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The ONE principle to tie your entire sales funnel together

Time to read: 5 minutes

Right, that’s an enormous claim of me to make…

But sometimes, a small shift in thinking can have a huge impact on your bottom line. At least, I can vouch for that.

That’s why I want to try and shift your perspective about your marketing and your sales funnel today.

The principle that ties your sales funnel together and makes it work as intended—to bring money in the bank, is…

the DoesItMakeSenseTM principle.

What does that even mean?!

Allow me to tell you a story to illustrate the principle:

Johny, a startup founder, was reading about growth hacking. He stumbled upon this awesome post about 5 growth hacks that don’t require the help of a developer on the GrooveHQ blog:

A post on the GrooveHQ blog

“Awesome!”, he thought and devoured the entire post.

At the end of it, Johny saw this offer to learn even more about growth hacking from GrooveHQ.

screen-2

“Lessons on growth? $500k MRR? YES, I want to learn more!!”, he thought.

At this point, GrooveHQ has Johny’s email. And he was happy to give it to them.

Why?

Because it made total sense.

The DoesItMakeSenseTM principle ♥ your funnel

In the above example, we looked at what makes people move (successfully) from website visitors to email subscribers on the GrooveHQ blog. This is just the first step in a sales funnel for GrooveHQ.

And here is how an entire sales funnel (one of many), in this scenario, would look like:

An Example funnel for GrooveHQ

(Yea, hideous attempt for a graphic, I know :))

The DoesItMakeSenseTM principle will apply at any point where people move down the funnel. Here’s how:

0. It all starts with the audience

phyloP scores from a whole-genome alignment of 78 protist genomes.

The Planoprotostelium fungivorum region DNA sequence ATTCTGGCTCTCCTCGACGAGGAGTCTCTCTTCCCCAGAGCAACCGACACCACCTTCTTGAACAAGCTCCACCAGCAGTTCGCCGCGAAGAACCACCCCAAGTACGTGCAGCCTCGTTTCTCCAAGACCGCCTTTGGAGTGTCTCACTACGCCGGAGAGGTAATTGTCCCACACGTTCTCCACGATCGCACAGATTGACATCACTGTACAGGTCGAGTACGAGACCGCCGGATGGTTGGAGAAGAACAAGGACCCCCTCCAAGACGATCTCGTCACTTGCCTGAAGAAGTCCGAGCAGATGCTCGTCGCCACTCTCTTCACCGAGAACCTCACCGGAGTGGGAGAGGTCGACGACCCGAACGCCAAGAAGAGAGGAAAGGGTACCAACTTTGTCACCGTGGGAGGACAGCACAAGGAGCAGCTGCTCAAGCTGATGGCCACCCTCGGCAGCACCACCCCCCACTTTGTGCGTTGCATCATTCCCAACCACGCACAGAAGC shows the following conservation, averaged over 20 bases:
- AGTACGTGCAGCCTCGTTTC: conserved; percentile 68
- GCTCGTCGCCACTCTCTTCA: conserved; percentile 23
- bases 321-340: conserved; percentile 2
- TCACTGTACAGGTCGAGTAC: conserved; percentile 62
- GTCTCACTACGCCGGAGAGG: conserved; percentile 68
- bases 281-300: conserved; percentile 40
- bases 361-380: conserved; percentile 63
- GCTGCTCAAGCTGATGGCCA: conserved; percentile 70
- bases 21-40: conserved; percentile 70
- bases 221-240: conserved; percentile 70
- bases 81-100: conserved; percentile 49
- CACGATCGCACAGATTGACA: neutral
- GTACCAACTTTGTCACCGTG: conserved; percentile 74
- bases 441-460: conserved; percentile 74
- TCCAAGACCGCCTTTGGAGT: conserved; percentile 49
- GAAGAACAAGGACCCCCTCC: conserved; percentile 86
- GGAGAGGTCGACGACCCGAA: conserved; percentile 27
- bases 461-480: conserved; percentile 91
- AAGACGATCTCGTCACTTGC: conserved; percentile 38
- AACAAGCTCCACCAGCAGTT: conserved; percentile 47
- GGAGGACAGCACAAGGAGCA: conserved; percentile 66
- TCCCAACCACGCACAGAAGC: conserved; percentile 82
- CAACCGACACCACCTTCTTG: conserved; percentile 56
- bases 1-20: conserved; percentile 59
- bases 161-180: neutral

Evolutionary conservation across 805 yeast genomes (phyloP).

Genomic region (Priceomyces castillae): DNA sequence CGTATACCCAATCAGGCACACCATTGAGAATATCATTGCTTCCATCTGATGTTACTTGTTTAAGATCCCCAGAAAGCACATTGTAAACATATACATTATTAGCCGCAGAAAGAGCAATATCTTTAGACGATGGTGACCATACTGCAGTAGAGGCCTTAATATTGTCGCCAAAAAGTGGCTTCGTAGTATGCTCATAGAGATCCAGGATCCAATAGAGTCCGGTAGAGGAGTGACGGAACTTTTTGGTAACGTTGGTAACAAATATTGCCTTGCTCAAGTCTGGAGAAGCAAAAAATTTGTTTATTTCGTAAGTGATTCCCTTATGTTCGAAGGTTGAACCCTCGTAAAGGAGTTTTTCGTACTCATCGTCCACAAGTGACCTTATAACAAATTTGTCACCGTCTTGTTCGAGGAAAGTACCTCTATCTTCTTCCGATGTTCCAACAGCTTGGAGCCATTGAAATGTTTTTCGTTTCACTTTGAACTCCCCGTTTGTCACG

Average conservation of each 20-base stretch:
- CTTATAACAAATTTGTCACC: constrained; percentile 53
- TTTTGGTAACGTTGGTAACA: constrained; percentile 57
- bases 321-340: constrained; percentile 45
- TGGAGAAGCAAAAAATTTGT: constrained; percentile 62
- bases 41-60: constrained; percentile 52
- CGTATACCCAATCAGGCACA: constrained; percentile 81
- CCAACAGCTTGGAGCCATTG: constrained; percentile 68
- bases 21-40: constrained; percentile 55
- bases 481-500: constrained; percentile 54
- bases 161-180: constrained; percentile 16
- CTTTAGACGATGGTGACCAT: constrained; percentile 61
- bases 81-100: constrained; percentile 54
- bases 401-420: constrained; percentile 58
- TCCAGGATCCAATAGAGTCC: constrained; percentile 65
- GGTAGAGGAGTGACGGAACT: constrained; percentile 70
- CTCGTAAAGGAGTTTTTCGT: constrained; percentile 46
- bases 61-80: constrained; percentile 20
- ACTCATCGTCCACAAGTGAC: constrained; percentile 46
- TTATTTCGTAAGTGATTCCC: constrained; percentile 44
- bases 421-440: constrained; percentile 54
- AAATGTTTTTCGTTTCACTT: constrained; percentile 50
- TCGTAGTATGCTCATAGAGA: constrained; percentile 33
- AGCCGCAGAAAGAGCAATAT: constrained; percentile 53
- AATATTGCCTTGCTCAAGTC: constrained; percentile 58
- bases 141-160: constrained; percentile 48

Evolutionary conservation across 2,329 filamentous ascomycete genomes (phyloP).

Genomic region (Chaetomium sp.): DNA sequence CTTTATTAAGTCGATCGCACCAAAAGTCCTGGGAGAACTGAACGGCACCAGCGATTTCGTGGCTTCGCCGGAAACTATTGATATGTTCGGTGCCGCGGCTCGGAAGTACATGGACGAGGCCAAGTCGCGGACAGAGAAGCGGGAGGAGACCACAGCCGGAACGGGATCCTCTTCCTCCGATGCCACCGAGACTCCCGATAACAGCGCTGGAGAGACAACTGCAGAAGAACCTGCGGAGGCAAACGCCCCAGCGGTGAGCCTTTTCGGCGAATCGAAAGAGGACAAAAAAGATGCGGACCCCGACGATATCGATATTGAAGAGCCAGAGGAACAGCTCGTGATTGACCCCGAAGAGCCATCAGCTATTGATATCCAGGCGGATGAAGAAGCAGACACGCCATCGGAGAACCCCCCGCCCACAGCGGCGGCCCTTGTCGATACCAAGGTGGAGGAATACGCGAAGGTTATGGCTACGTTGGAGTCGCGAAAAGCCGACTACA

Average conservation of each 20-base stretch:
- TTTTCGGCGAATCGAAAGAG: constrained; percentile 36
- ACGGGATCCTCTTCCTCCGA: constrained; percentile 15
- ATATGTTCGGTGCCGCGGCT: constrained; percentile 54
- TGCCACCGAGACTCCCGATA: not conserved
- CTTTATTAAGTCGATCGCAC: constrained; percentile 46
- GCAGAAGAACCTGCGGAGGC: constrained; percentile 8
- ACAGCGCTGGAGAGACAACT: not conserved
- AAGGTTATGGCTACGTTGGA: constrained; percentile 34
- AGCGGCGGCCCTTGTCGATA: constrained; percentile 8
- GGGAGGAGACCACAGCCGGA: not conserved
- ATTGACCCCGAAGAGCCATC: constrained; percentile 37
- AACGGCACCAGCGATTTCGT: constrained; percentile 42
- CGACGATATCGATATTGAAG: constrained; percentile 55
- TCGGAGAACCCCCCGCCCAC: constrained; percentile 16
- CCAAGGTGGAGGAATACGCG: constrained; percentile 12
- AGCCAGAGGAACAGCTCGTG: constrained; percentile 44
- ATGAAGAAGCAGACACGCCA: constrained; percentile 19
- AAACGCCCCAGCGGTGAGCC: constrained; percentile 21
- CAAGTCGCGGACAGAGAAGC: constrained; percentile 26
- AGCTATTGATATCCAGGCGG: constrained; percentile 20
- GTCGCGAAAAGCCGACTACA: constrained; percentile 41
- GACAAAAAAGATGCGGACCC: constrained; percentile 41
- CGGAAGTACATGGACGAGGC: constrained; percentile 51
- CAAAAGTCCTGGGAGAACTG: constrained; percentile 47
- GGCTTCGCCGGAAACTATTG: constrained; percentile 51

Who are your ideal customers? e.g. GrooveHQ’s ideal customers are startup founders.

Action for you: Who are your ideal customers?

Take out your notebook and describe them as in-depth as possible.

1. People move down the funnel when they get something.

Does it make sense that they would want this thing at this step? e.g. At step 1., does it make sense for GrooveHQ’s potential customers (startup founders) to want to read a post about growth hacking? Yes! Startup founders are crazy about growth hacking. CHECK! It makes sense.

Action for you: What do your potential customers want?

I won’t get tired of repeating that the only way to know that is by doing research. Sorry, there is no shortcut.

2. At each step, when people move down the funnel, there is a call to action.

Does it make sense to ask them to take that particular action at this step? e.g. Moving from step 1. to 2.: A startup founder, one of GrooveHQ’s potential customers, has just read that post about growth hacking. Does it make sense to ask him to subscribe and learn more about growth hacking? Yes!

Action for you: What would you give your potential customers so that they would want to move down the funnel?

e.g. After they read your blog post, they want to learn more on the topic. What more can you offer? Does it make sense that your readers would want that thing right now?

3. Every step down the funnel has to be inline with the audience and the final goal

It gets a bit complicated here, so please slow down and read carefully. :)

We want a consistent non-leaky funnel that moves people from one step to the next effortlessly. To do that, we want to keep everything in context. If, at any step of the funnel, things stop making sense, people will quit or not take action. In either case, it’s a leak.

That’s why we take a look at our final goal before working on a particular step of the funnel.